This year for Thanksgiving we had both sets of parents over for turkey dinner. We wanted to take care of two of the main thanksgiving staples: the pumpkin pie, and the turkey. Both turned out to be super delicious!
For the pumpkin pie we followed a recipe featured in the latest edition of the Toronto Life Cookbook. The recipe comes from Lorraine Hawley of Mabel’s Bakery.
The dough consists of 1 egg yolk, 1 tbsp of vodka, cold water, 1 1/4 cups of flour, 1 pinch of salt, 1/4 cup of chilled vegetable shortening (cubed) and 1/4 cup of butter (also cubed).
Put the egg yolk and vodka into a measuring cup and then top it up with cold water until it reaches the 125 mL mark, then whisk it lightly.
In a large bowl, place the flour and stir in the salt. Add the shortening and butter and use your thumb and index fingers to incorporate them into the flour mixture. Pour in the egg and water mixture until you are able to form the dough into a ball, but don’t overwork it. Refrigerate until chilled and then roll the dough out onto a floured surface into a 13 inch circle. Place into a greased pie plate.
The filling consists of 1/2 cup of brown sugar, 1/2 tsp of salt, 3/4 tsp of cinnamon, 1/2 tsp of ground ginger, 1/2 tsp of nutmeg, 2 eggs, 1 can of pumpkin puree (398 mL), 3/4 cup of whipping cream, 1/2 cup of buttermilk and 1/4 cup of maple syrup.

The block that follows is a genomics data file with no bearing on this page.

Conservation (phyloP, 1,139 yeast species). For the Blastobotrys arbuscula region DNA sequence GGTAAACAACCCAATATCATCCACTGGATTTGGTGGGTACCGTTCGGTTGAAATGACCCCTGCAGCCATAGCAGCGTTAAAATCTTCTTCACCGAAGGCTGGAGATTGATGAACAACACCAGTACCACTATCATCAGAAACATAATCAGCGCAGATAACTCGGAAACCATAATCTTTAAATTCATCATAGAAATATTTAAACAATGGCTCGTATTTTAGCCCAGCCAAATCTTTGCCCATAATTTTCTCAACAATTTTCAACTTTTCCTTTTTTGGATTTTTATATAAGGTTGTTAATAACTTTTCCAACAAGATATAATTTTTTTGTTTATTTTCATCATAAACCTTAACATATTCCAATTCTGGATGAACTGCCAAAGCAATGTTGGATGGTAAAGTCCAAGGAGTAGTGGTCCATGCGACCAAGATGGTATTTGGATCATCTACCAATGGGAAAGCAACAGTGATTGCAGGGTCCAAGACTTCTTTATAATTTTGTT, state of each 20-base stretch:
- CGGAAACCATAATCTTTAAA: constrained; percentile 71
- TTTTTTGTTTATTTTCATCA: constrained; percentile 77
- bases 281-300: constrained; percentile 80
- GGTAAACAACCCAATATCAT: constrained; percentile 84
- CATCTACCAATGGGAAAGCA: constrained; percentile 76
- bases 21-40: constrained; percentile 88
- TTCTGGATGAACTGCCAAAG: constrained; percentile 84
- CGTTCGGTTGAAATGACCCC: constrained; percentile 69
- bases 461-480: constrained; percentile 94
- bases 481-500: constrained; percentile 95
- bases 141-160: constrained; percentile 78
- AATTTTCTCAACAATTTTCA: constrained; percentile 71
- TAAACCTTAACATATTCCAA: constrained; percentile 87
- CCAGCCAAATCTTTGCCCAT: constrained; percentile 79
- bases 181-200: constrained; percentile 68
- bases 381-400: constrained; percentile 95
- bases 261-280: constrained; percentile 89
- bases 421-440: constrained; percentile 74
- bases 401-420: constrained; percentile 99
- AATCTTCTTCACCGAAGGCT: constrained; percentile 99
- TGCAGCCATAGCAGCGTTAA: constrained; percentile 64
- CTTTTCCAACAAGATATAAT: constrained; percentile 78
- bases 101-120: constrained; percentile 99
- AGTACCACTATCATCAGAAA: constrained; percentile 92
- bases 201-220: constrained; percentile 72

Stir the sugar, salt, and spices together into a bowl, whisk in the eggs, pumpkin puree, whipping cream, buttermilk and maple syrup, then pour into the pie shell.
Bake for about 45 minutes at 350 degrees F and then let it cool completely before serving, topped with whipped cream!
For our turkey, we decided to try brining it for the first time. In the past we have tried many different ways of preparing the turkey including roasted in the oven covered in butter soaked cheese clothe, and smoking it on the BBQ. The smoked turkey turned out amazing, but we have to say, this brined turkey was even better!
For the brining liquid, we poured 8 cups of water, 1 1/2 cups of coarse salt, 1/2 cup of sugar, a large red onion (sliced), 1 head of garlic (smashed) and 2 bottles of white wine. We also tossed in a few herbs and spices including some fresh rosemary, fresh ground black pepper, a few bay leaves, some savory, and some red pepper flakes.
Our turkey was a 14 pounder from our local butcher shop. After soaking it in the brine for 24 hours, we roasted the bird at 375 degrees F for a few hours, basting every so often, until the interior temperature reached 165 degrees F.
The turkey turned out amazingly juicy, salty and flavourful throughout. We didn’t even remember to take any pictures of the sliced up bird, we were so distracted with the thought of scarfing it down.
After dinner and pie we had a second dessert: Hellwoods by Bellwoods Brewery. This Russian Imperial Stout is full of sweet molasses, chocolate, caramel and roasted coffee flavours. The 10% ABV warmed us up and was the perfect cap to a perfect thanksgiving dinner with our wonderful family!